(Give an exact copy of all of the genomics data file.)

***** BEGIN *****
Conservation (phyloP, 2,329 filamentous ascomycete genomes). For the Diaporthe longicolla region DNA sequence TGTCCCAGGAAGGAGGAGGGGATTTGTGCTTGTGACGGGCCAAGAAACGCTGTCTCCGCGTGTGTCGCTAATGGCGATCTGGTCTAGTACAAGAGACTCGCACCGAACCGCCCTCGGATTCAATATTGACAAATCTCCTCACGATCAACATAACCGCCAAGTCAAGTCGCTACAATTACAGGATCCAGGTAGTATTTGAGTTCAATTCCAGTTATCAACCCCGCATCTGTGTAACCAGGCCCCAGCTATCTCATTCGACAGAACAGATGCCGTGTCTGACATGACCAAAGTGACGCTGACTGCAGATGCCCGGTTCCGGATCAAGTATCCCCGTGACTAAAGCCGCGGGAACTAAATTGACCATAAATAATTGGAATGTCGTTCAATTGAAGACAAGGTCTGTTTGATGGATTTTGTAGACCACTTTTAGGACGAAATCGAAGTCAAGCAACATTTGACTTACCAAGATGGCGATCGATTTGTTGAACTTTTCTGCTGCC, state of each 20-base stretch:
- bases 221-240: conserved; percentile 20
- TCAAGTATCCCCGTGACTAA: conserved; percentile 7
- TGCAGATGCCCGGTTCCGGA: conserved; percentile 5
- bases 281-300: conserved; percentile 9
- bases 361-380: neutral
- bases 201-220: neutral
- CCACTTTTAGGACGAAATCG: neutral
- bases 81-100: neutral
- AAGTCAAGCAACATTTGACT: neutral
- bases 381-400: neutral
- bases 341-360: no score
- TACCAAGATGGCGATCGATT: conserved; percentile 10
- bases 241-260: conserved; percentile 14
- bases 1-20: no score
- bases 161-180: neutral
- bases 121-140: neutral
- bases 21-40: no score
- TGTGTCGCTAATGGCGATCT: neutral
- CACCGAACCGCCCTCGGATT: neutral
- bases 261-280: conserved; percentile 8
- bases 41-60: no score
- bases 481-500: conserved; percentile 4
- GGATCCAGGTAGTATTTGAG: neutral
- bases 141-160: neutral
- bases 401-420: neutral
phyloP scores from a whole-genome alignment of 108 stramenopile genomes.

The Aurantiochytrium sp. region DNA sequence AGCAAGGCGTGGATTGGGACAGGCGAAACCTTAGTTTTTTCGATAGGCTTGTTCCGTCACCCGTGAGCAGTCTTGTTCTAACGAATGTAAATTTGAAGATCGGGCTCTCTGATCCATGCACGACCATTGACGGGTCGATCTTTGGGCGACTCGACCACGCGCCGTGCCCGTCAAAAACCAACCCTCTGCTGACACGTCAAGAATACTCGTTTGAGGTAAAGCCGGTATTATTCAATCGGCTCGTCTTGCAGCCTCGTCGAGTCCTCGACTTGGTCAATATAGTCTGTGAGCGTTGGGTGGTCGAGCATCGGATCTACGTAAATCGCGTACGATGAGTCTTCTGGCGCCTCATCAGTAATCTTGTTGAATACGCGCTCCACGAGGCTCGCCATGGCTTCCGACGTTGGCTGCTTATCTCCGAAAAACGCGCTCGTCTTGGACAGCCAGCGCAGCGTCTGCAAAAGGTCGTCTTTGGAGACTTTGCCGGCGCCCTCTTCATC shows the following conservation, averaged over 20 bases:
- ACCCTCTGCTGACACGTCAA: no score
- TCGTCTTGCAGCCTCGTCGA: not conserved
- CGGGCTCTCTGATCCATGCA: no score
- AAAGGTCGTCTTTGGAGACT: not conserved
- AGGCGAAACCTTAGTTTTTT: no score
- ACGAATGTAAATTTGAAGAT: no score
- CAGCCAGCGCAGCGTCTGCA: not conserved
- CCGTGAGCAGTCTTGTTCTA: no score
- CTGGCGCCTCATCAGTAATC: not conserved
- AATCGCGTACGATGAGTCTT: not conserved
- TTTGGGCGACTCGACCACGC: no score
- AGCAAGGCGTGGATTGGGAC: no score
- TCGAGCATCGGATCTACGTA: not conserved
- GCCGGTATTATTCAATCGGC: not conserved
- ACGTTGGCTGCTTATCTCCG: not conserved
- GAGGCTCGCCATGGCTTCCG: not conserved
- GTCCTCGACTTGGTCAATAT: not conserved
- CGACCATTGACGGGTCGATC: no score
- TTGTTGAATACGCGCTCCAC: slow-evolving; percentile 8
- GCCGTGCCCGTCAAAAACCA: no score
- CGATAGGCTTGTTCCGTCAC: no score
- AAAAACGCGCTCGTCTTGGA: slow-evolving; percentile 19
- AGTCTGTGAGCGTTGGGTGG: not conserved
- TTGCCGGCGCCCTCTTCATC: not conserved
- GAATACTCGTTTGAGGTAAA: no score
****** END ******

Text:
Conservation (phyloP, 2,329 filamentous ascomycete genomes). For the Diaporthe longicolla region DNA sequence TGTCCCAGGAAGGAGGAGGGGATTTGTGCTTGTGACGGGCCAAGAAACGCTGTCTCCGCGTGTGTCGCTAATGGCGATCTGGTCTAGTACAAGAGACTCGCACCGAACCGCCCTCGGATTCAATATTGACAAATCTCCTCACGATCAACATAACCGCCAAGTCAAGTCGCTACAATTACAGGATCCAGGTAGTATTTGAGTTCAATTCCAGTTATCAACCCCGCATCTGTGTAACCAGGCCCCAGCTATCTCATTCGACAGAACAGATGCCGTGTCTGACATGACCAAAGTGACGCTGACTGCAGATGCCCGGTTCCGGATCAAGTATCCCCGTGACTAAAGCCGCGGGAACTAAATTGACCATAAATAATTGGAATGTCGTTCAATTGAAGACAAGGTCTGTTTGATGGATTTTGTAGACCACTTTTAGGACGAAATCGAAGTCAAGCAACATTTGACTTACCAAGATGGCGATCGATTTGTTGAACTTTTCTGCTGCC, state of each 20-base stretch:
- bases 221-240: conserved; percentile 20
- TCAAGTATCCCCGTGACTAA: conserved; percentile 7
- TGCAGATGCCCGGTTCCGGA: conserved; percentile 5
- bases 281-300: conserved; percentile 9
- bases 361-380: neutral
- bases 201-220: neutral
- CCACTTTTAGGACGAAATCG: neutral
- bases 81-100: neutral
- AAGTCAAGCAACATTTGACT: neutral
- bases 381-400: neutral
- bases 341-360: no score
- TACCAAGATGGCGATCGATT: conserved; percentile 10
- bases 241-260: conserved; percentile 14
- bases 1-20: no score
- bases 161-180: neutral
- bases 121-140: neutral
- bases 21-40: no score
- TGTGTCGCTAATGGCGATCT: neutral
- CACCGAACCGCCCTCGGATT: neutral
- bases 261-280: conserved; percentile 8
- bases 41-60: no score
- bases 481-500: conserved; percentile 4
- GGATCCAGGTAGTATTTGAG: neutral
- bases 141-160: neutral
- bases 401-420: neutral
phyloP scores from a whole-genome alignment of 108 stramenopile genomes.

The Aurantiochytrium sp. region DNA sequence AGCAAGGCGTGGATTGGGACAGGCGAAACCTTAGTTTTTTCGATAGGCTTGTTCCGTCACCCGTGAGCAGTCTTGTTCTAACGAATGTAAATTTGAAGATCGGGCTCTCTGATCCATGCACGACCATTGACGGGTCGATCTTTGGGCGACTCGACCACGCGCCGTGCCCGTCAAAAACCAACCCTCTGCTGACACGTCAAGAATACTCGTTTGAGGTAAAGCCGGTATTATTCAATCGGCTCGTCTTGCAGCCTCGTCGAGTCCTCGACTTGGTCAATATAGTCTGTGAGCGTTGGGTGGTCGAGCATCGGATCTACGTAAATCGCGTACGATGAGTCTTCTGGCGCCTCATCAGTAATCTTGTTGAATACGCGCTCCACGAGGCTCGCCATGGCTTCCGACGTTGGCTGCTTATCTCCGAAAAACGCGCTCGTCTTGGACAGCCAGCGCAGCGTCTGCAAAAGGTCGTCTTTGGAGACTTTGCCGGCGCCCTCTTCATC shows the following conservation, averaged over 20 bases:
- ACCCTCTGCTGACACGTCAA: no score
- TCGTCTTGCAGCCTCGTCGA: not conserved
- CGGGCTCTCTGATCCATGCA: no score
- AAAGGTCGTCTTTGGAGACT: not conserved
- AGGCGAAACCTTAGTTTTTT: no score
- ACGAATGTAAATTTGAAGAT: no score
- CAGCCAGCGCAGCGTCTGCA: not conserved
- CCGTGAGCAGTCTTGTTCTA: no score
- CTGGCGCCTCATCAGTAATC: not conserved
- AATCGCGTACGATGAGTCTT: not conserved
- TTTGGGCGACTCGACCACGC: no score
- AGCAAGGCGTGGATTGGGAC: no score
- TCGAGCATCGGATCTACGTA: not conserved
- GCCGGTATTATTCAATCGGC: not conserved
- ACGTTGGCTGCTTATCTCCG: not conserved
- GAGGCTCGCCATGGCTTCCG: not conserved
- GTCCTCGACTTGGTCAATAT: not conserved
- CGACCATTGACGGGTCGATC: no score
- TTGTTGAATACGCGCTCCAC: slow-evolving; percentile 8
- GCCGTGCCCGTCAAAAACCA: no score
- CGATAGGCTTGTTCCGTCAC: no score
- AAAAACGCGCTCGTCTTGGA: slow-evolving; percentile 19
- AGTCTGTGAGCGTTGGGTGG: not conserved
- TTGCCGGCGCCCTCTTCATC: not conserved
- GAATACTCGTTTGAGGTAAA: no score